This dissertation investigated how honor and dignity cultural logics were related to why people choose to forgive or not forgive and how that choice was associated with one’s well-being and relationship quality. Few studies examined why people forgive or do not, and even fewer used diverse samples or examined cultural values. In addition, forgiveness is often recommended because it has relational, physical, and psychological benefits; however, people may still choose not to forgive. The literature is not clear if the positive outcomes of forgiveness are because of the degree of forgiveness or the reasons for forgiveness; it is also unclear if all reasons for not forgiving are related to worse outcomes or if the person’s motives for withholding forgiveness are related to these outcomes. This dissertation addressed that gap by examining whether types of forgiveness (i.e., decisional and emotional) mediated the relation between forgiveness motives and well-being or relationship quality and how unforgiveness motives related to these same outcomes. I conducted two studies where Mexicans (an honor culture) and Northern U.S. European Americans (a dignity culture) wrote about conflicts they had forgiven or not forgiven. In Study 1, participants wrote about how they came to this decision (i.e., their reasons for forgiving or not forgiving), and in Study 2, participants indicated to what extent they used different motives for forgiving or not forgiving. In both studies, participants also indicated the type of offense that occurred (whether it was a reputation threat and the type of moral foundation violated).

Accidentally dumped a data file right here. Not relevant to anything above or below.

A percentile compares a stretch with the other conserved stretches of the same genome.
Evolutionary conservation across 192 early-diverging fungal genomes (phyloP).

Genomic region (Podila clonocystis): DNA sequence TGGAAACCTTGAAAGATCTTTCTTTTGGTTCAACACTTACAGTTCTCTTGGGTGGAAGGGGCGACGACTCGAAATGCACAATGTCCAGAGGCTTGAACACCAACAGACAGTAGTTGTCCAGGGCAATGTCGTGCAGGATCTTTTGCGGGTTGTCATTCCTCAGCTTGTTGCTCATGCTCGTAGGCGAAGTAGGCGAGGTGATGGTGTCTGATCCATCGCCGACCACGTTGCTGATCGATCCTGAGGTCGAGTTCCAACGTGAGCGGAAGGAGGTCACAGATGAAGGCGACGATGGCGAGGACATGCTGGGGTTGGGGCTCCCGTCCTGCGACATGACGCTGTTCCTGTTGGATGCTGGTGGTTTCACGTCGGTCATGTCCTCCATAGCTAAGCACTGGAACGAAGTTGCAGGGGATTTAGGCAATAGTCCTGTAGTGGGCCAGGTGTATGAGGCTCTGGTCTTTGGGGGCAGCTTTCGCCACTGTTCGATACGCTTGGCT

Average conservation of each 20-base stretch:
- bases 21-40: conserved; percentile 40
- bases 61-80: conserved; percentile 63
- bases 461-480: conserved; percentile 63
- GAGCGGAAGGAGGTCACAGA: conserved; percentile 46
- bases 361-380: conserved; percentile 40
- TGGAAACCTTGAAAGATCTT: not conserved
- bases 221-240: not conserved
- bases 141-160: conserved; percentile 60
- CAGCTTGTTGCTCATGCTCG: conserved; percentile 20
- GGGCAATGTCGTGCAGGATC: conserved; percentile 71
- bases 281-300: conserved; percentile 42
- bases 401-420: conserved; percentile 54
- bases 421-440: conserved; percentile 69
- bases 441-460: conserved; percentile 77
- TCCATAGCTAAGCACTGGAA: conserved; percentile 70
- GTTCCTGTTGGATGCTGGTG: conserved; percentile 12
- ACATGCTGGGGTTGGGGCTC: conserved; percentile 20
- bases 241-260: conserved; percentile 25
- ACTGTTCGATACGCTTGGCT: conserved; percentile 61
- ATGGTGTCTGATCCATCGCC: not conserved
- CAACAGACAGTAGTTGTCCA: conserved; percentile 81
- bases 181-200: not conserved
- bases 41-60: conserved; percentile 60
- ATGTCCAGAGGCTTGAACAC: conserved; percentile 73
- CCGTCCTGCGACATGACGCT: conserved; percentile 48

Results showed that Mexicans and Northern U.S. European Americans tended to forgive the most for egocentric, relationship, and altruistic reasons and forgave for religious, normative, and reparative work reasons to a lesser extent. Mexicans and Northern U.S. European Americans also tended to not forgive for similar reasons; unreadiness, self-protection, reputation, lack of reparative work, and moral concern. The findings related to cultural differences in the use of forgiveness and unforgiveness motives were mixed; some supported my hypotheses, and some did not. Additionally, the findings demonstrated that it does matter why someone chose to forgive or not to forgive; not all forgiveness reasons are associated with better outcomes, and not all unforgiveness reasons are associated with worse outcomes. Forgiving for egocentric, religious, or normative reasons was not consistently associated with well-being or relationship quality, but forgiving for relationship, altruistic, and reparative work reasons were highly related to relationship quality but inconsistently with well-being in both cultural groups. Not forgiving because of unreadiness reasons was associated with worse well-being but better relationship commitment with their offender. In contrast, not forgiving because of moral concerns was positively related to satisfaction with life and relationship satisfaction but negatively with relationship commitment. Lastly, in both studies, conflicts were not about one’s reputation but were primarily about harm/care, fairness/reciprocity, or ingroup/loyalty moral foundations, and this did not vary by country.